The fate of the GOP’s 11th-hour effort to repeal the Affordable Care Act likely will come down to two familiar faces in the health-care debate: Senators John McCain of Arizona and Lisa Murkowski of Alaska.
And in the last 24 hours, the fence-sitting Republicans were pulled in opposite directions by their state’s governors. On Tuesday afternoon, Governor Bill Walker of Alaska joined a bipartisan group of nine other state leaders in opposing the bill that the Senate might vote on next week. Walker, who won his election as an independent after previously running as a Republican, rebuffed entreaties from the White House to support the proposal written by Senators Lindsey Graham of South Carolina and Bill Cassidy of Louisiana. Instead, he urged the Senate—and by extension, Murkowski—to pursue a bipartisan fix to Obamacare.
The letter Walker signed came a day after Governor Doug Ducey of Arizona endorsed the proposal, which would repeal Obamacare’s central insurance mandates, cut back long-term funding for Medicaid, and convert the Obama-era health law into a block-grant program for the states. McCain has said he would consult Ducey on the bill, and the governor’s backing seemed to increase the likelihood that the Arizona senator would support the bill after voting down the last GOP repeal proposal in July.
But both Murkowski and McCain remained publicly undecided on the Graham-Cassidy legislation, and without both of their votes, Republicans are short of the 50 they need for passage before a September 30 procedural deadline. Senator Rand Paul of Kentucky plans to vote against the bill, and Senator Susan Collins has strongly suggested she would as well. (Collins has opposed each of the GOP repeal proposals.) One more “no” vote would kill the bill, along with the GOP’s hopes of scrapping Obamacare without help from Democrats.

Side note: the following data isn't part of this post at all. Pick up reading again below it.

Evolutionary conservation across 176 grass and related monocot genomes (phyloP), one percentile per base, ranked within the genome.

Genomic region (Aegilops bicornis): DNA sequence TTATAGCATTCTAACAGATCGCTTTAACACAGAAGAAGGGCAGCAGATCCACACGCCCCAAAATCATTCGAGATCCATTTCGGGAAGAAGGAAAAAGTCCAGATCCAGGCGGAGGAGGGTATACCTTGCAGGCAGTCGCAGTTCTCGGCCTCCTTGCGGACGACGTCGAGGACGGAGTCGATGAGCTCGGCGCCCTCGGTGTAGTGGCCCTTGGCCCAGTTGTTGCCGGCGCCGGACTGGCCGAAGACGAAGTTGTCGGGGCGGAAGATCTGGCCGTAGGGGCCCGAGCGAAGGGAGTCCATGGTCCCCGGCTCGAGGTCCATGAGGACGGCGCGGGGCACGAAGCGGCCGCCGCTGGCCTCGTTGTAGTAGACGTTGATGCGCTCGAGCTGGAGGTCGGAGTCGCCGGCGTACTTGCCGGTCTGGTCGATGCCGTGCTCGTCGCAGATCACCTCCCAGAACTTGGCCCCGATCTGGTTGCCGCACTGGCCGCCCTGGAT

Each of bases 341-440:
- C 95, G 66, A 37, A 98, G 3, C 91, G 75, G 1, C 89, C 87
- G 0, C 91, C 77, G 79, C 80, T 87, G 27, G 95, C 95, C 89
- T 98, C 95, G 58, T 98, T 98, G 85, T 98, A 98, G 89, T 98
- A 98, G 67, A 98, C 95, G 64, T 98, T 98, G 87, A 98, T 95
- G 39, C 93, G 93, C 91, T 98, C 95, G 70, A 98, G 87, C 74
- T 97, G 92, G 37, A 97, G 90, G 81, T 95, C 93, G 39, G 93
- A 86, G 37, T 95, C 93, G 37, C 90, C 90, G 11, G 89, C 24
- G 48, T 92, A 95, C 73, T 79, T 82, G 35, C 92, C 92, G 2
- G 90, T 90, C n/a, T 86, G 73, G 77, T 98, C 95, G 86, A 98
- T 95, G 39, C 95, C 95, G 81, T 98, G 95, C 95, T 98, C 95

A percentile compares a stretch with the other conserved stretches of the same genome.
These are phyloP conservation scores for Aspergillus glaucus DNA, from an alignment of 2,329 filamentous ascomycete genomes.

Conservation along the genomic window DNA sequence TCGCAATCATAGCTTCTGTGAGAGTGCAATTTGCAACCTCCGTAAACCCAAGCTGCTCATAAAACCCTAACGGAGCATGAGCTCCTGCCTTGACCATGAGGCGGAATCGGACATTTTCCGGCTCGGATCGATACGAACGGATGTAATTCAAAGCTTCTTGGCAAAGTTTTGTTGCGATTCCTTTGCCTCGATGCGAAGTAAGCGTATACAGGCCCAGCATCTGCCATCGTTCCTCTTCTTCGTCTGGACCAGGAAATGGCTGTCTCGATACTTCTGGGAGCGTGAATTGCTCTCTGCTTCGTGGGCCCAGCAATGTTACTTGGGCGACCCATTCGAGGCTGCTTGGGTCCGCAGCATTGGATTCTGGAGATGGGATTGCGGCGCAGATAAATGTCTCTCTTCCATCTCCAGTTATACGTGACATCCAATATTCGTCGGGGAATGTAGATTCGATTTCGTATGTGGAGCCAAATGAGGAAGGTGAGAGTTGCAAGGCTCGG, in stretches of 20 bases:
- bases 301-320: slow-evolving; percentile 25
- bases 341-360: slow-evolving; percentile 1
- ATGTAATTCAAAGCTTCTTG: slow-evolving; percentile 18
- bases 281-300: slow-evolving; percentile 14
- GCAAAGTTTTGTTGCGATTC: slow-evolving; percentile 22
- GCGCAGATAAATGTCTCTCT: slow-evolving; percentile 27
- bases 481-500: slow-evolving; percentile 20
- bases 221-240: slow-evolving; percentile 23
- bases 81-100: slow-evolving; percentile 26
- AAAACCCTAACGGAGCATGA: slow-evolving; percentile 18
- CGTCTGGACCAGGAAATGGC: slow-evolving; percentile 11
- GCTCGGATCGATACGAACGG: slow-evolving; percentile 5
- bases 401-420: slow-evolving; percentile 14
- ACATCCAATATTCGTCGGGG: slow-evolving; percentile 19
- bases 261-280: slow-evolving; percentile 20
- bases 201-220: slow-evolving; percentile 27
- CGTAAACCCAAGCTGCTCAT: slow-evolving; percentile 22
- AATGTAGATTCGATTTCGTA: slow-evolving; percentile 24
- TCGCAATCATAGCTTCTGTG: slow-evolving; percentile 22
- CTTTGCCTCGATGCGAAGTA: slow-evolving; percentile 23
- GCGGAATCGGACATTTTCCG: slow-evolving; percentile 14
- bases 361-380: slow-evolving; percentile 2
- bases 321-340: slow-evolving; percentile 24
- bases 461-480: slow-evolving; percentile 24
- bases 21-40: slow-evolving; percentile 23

In another sign of the party’s ongoing struggle, Senate Majority Leader Mitch McConnell would not commit to holding a vote on the Graham-Cassidy bill after a party meeting in which Vice President Mike Pence sought to rally Republicans behind repeal. “If we were going to go forward, we would have to act before September 30,” McConnell said, referring to the deadline for the Senate to pass a health-care vote on a simple majority vote rather than a filibuster-proof threshold of 60 votes.
McCain and Murkowski are not the only Republican senators who have withheld their support for the Graham-Cassidy bill, but they are the two that supporters of Obamacare are pinning their hopes on to stop it. Other undecided GOP senators, such as Shelley Moore Capito of West Virginia and Ted Cruz of Texas, have come around to support earlier proposals. But both McCain and Murkowski have been deeply critical of the party’s partisan approach to repeal, and each of their states stands to lose out under a proposal that would shift federal money from states that expanded Medicaid—like Arizona and Alaska—to those that did not.
McCain has called for the Senate to pursue “regular order,” the process by which a bill goes first through committee and is subject to amendment before a final vote. In a bid to satisfy his concern, Chairman Orrin Hatch of Utah announced that he would hold a hearing on the Graham-Cassidy bill next Monday. That would be the first GOP repeal bill to receive a Senate hearing, but it would come just days before a vote, and Democrats decried it as “a sham.” McCain reportedly would not say whether that was sufficient for him and questioned whether a single hearing constituted regular order. Adding to the procedural hurry, Republicans have already learned that they won’t receive a complete assessment from the Congressional Budget Office on the bill’s projected impact in time for a vote next week.